Hello Lynder Duffy and all my very good friends in Williams Arizona. I was on vacation in the Williams area late last summer Starting August 2010 on my 6 weeks visit to the United States, and although I have always been aware of the potential dangers from venomous wild life my knowledge and survival skills did not stop a very small spider from having a taste of English blood, “The Royal Feast” I have travelled the world on many occasions and have come across a variety of little and very large members of the animal kingdom from Mountain Lions off highway 64 to black bear, Snakes in Texas and you use your imagine what I came across in Mexico, But near Williams AZ my smallest guest was a spider, this little fellow somehow must have found his way onto my left hand as I was taking my afternoon nap outside my place of residence just a few mile north of Williams, as I was sleeping, the feeling of the spider heading between my fingers caused me to move them, “hence the spider struck” I woke immediately throwing my hand skywards! the pain was so intense causing me to leave my seat and to stumble while looking for the creature that had sank it’s fangs into my flesh, there was no way to deal with the pain as I had tried ice cold water and I even put my hand deep into the freezer to stop the burning feeling, I was aware at this time that this bite could be venomous and after a short time I started to seek advice, some residents of the area said it would be ok and it would just go away in time, but this did not make me feel any better as now I had found a sore point on my neck and I was needing water more than ever!, I put up with the pain for the next few hours and found a hole had appeared in my finger, later that night while sleeping I woke to find my hand and arm were itching so bad I was nearly taking the skin off.
The following morning things were looking pretty bad, my hand had swollen to twice it’s normal size and two of my fingers were covered in blisters and heck if that burning feeling and pain were traveling up my arm, it was now time to see a doctor so I grabbed my (10 Million Pound) travel insurance papers and headed into Williams, on my arrival I told the receptionist at the towns very own Medical centre of my perhaps life threatening injury, her very words to me were that before a doctor would see to me I would have to hand over the sum of two or three hundred USD, it was then I reminded this young lady that I had a travel insurance with an exchange value of about 18 Million USD and I thought I was in need of medical help as soon as possible, but she would not entertain my request, as I was leaving the Medical Centre a fellow patient could see I was looking in pretty bad shape and advised that I should get someone to get me to hospital pretty fast.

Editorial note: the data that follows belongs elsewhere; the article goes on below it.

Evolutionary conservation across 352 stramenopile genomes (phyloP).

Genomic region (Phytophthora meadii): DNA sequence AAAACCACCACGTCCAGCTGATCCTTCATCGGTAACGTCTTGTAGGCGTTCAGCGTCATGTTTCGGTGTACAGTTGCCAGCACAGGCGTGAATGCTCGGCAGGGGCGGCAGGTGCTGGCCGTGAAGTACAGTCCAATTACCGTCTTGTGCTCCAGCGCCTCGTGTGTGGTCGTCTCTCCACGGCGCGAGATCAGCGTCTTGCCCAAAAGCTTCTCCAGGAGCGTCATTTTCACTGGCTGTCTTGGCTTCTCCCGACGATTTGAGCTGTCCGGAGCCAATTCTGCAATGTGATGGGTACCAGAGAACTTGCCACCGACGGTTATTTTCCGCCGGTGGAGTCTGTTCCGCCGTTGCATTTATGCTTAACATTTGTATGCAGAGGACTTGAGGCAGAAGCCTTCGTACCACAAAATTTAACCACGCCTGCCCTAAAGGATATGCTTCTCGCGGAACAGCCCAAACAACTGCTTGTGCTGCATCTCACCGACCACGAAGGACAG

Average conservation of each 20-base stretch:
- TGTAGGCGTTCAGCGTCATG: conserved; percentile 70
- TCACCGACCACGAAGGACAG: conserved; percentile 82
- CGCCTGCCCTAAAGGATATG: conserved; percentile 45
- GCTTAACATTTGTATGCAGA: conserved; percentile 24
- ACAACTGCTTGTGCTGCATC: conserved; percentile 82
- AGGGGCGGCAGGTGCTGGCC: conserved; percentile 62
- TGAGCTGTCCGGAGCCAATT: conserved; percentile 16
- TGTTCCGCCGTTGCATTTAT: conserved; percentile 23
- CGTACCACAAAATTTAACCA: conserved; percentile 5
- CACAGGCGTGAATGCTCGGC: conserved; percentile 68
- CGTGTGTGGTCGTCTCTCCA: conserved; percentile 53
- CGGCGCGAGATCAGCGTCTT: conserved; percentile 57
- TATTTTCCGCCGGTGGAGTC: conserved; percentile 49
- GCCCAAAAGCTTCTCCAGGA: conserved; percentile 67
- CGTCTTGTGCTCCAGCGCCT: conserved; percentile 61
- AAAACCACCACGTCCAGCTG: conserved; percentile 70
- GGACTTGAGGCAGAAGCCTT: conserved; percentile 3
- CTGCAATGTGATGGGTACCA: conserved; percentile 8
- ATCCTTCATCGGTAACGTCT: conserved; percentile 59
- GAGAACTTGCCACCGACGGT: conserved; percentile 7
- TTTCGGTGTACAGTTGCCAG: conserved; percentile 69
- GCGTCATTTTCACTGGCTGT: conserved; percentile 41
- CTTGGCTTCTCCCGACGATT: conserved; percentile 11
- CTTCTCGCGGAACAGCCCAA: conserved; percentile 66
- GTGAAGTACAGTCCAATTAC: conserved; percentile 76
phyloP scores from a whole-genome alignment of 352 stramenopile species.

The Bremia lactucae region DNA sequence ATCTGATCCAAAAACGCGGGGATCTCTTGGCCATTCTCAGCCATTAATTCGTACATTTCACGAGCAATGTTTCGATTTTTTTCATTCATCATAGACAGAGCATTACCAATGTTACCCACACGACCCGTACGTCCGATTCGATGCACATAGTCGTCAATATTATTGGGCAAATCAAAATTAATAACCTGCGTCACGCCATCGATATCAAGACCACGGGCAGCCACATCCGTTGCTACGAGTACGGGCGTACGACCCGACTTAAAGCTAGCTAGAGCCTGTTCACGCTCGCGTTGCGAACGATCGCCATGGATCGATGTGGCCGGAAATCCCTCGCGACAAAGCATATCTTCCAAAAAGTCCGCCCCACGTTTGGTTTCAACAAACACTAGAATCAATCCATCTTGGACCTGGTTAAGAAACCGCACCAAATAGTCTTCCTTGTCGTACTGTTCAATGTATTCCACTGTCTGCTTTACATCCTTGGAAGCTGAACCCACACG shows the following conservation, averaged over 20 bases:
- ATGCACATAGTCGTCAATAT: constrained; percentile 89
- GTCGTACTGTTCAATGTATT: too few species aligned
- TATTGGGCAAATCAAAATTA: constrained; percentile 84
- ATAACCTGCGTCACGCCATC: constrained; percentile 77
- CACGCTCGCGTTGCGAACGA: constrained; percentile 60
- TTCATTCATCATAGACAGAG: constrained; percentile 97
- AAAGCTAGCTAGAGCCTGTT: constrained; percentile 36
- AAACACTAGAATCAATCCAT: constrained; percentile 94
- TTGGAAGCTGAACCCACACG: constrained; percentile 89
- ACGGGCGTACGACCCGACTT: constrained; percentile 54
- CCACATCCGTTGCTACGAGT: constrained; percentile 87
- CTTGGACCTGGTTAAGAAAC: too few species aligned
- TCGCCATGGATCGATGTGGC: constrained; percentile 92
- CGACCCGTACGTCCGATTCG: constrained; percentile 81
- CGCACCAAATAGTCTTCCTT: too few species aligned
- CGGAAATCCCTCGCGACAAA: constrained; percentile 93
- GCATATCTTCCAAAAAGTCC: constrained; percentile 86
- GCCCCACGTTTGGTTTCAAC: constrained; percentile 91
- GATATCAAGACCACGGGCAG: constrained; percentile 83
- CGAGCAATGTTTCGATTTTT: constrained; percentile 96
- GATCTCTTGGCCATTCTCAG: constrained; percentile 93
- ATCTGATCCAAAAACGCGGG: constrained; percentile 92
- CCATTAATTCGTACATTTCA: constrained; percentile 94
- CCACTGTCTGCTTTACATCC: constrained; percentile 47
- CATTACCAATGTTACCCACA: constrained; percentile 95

“Please remember at this time I’m a visitor from the UK” So I’m now looking for the closest medical help, and still at this time wondering if my injury was as bad as it looked?, so I thought I would call on some friendly people on Route 66, as I was really feeling sick but unaware of the dangers I continued to walk (stagger) towards town, I firstly came across the ladies in western boots and saddle's and then a really helpful guy in a store that sells locks and safes, all were really concerned about my welfare, but I really wanted to know what had bit me, and was I going to be ok?, still I had forgetting that time was important now, after I called into the post office and showed my injured hand to one of my friends there and told her I had been turned away by the Medical Centre, she made a swift phone call and I was soon on my way to Flagstaff, on my arrival I handed my insurance forms over and I seen a nurse to give my details, and then I was asked to take a seat in the waiting area which was overflowing with people, I had just been sitting for a few minutes when a nurse called my name, at this time I was feeling very unwell and feeling very sick, the nurse escorted me to a room and I was swiftly set to bed, blood tests and rehydration started immediately, then I was soundly sleeping, hours later I was told that the tests had shown the venom from a Brown Recluse, (same as a Rattle Snake Venom) I was then told what could have happed to me, but because of the caring medical staff (Nurses and Doctors) of the Flagstaff Medical centre I made a good recovery in a few weeks.
My Story just might have sent some people to sleep, but the points I would like to make are that all siders carry a venom even over here in the UK, luckily the English weather keeps our spiders under control, but I’m sure that no Doctor any where in the UK or Europe would ever refuse to see a patient from a different country while on vacation.
I would like to thank the people of Williams and the Flagstaff Medical Centre that showed a great concern for my welfare.